Can large language models identify and correct their mistakes?

Key Points:

  • Language models often struggle to identify and correct logical mistakes, challenging the notion of self-correction.
  • Mistake-finding is not a reliable proxy for the correctness of LLMs’ answers, leading to concerns about their reasoning abilities.
  • Backtracking, coupled with a smaller, independent reward model, shows potential to improve error correction and task performance in natural language processing.


In the world of language models (LLMs), making mistakes is a human trait they’ve also learned. But, similar to humans, LLMs often fail at pinpointing and correcting their flaws. Enter the concept of self-correction: the alleged magic formula that promises to transform LLMs into infallible problem solvers.


Talking about mistakes, never before has the spotlight shone so brightly on them in the natural language processing (NLP) arena. As we delved into this untrodden path, we wanted to see if LLMs could find logical mistakes in Chain-of-Thought (CoT) style reasoning. The not-so-surprising result? LLMs struggle with even simple errors, a deafening echo of prior findings.


It’s often a human tendency to believe that if we can’t identify a mistake in our reasoning, we must have arrived at the correct answer. But, unfortunately, for LLMs, this assumption doesn’t hold the fort. Our dataset of 85% incorrect traces and 15% correct traces proved that mistake-finding alone isn’t indicative of correctness.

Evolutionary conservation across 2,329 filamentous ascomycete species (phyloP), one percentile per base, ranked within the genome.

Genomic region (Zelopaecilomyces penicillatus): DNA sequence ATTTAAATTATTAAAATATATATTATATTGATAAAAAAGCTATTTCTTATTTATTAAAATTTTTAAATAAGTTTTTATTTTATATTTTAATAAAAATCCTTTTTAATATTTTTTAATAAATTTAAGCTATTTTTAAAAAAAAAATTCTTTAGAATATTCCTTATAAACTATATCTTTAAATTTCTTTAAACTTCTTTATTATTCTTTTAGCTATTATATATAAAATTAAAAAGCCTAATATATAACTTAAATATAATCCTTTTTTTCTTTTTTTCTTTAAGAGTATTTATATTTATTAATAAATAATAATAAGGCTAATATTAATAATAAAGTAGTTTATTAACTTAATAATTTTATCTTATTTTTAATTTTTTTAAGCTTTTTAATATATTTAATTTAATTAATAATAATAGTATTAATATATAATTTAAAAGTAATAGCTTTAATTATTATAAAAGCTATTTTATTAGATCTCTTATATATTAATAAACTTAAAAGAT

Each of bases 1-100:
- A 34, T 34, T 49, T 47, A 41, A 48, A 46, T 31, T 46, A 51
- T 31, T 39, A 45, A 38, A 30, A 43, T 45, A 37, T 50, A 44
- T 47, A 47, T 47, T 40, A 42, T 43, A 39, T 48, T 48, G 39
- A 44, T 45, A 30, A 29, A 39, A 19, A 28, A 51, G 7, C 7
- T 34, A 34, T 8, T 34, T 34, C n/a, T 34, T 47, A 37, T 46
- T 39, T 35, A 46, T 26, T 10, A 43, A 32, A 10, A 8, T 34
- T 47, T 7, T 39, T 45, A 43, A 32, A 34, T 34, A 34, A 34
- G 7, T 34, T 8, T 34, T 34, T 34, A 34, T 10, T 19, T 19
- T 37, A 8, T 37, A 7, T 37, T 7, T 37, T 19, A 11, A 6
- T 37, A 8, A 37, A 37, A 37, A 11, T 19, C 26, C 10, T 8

Backtracking, however, seems to hold the promise of correction. By identifying the mistake location and producing alternative generation methods, LLMs demonstrated a significant capability to correct errors. This method outshone the traditional self-correction approaches, showing more gains than losses—an alluring prospect in the NLP world.


Finally, the fine-tuned reward model’s performance on unseen tasks offered a glimmer of hope. This smaller model, independent of the generator LLM, held the promise of leveraging backtracking and improving accuracy on any task.



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